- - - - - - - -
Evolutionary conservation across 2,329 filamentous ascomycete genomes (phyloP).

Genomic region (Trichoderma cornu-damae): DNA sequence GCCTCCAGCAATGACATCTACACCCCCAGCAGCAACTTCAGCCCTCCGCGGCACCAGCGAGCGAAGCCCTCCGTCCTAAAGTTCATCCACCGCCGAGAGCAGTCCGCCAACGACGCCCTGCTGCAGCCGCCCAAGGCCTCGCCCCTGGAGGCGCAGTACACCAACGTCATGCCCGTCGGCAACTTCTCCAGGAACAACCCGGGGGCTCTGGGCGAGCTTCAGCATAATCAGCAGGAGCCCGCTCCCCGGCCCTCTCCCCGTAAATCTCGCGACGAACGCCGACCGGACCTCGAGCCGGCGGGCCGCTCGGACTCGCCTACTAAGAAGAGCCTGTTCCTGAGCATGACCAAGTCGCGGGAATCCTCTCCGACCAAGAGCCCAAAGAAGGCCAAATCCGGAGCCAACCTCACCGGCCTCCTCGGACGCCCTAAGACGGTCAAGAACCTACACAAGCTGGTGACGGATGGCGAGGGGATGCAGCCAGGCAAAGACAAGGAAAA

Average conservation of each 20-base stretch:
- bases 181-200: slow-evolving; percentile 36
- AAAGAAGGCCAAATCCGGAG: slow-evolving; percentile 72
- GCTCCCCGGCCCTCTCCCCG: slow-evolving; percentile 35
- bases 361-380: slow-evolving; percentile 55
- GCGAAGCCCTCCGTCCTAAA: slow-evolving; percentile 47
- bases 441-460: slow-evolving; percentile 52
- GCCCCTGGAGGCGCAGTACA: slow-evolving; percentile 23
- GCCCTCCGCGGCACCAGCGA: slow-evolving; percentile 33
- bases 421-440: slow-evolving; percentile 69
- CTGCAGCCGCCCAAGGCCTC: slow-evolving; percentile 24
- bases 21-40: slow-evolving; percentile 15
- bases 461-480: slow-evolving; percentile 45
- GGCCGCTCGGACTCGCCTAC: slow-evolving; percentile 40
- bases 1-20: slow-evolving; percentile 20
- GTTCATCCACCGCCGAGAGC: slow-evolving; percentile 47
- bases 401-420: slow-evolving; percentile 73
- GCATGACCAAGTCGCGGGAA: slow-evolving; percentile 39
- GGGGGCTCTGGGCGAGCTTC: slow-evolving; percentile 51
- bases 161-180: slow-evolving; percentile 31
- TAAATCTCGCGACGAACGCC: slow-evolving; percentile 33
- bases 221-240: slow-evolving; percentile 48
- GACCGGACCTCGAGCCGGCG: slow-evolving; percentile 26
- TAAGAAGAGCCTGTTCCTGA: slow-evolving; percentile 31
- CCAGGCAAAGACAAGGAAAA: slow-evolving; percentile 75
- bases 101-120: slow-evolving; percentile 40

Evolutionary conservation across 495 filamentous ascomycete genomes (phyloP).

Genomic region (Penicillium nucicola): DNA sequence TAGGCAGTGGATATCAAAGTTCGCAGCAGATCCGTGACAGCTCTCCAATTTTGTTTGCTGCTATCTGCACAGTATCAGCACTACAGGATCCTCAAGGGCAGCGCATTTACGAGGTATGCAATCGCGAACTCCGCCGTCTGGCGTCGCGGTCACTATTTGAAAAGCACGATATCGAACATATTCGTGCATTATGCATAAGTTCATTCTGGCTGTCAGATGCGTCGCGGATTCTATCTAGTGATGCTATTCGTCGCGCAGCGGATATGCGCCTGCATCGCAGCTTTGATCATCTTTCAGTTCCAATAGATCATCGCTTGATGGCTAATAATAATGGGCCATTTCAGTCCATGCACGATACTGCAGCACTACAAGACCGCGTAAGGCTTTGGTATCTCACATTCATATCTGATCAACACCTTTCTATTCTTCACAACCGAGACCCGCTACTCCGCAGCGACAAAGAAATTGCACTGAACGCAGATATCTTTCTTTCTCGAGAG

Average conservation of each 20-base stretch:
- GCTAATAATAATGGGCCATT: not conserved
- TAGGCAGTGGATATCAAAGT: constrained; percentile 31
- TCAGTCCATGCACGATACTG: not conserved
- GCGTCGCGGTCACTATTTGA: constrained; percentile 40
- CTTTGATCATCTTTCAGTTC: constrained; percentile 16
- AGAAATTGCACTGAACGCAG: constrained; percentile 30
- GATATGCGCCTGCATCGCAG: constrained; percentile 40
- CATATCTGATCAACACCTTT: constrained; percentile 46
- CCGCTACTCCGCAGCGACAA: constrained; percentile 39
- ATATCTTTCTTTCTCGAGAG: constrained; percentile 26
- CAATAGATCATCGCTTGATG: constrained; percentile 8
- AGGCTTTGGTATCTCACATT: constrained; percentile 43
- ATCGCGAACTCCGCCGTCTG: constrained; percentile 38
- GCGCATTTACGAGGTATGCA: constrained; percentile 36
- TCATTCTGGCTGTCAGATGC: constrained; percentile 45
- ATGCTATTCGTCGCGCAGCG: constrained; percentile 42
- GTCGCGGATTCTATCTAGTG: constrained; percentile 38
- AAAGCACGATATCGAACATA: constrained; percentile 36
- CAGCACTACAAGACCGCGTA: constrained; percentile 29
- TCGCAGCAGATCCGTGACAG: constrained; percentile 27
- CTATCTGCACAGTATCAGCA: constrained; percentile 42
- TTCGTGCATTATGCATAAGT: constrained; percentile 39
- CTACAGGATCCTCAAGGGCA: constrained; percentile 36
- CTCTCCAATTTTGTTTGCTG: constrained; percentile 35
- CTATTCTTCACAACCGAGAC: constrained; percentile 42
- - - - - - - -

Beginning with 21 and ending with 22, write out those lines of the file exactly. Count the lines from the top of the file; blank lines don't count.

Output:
- GGGGGCTCTGGGCGAGCTTC: slow-evolving; percentile 51
- bases 161-180: slow-evolving; percentile 31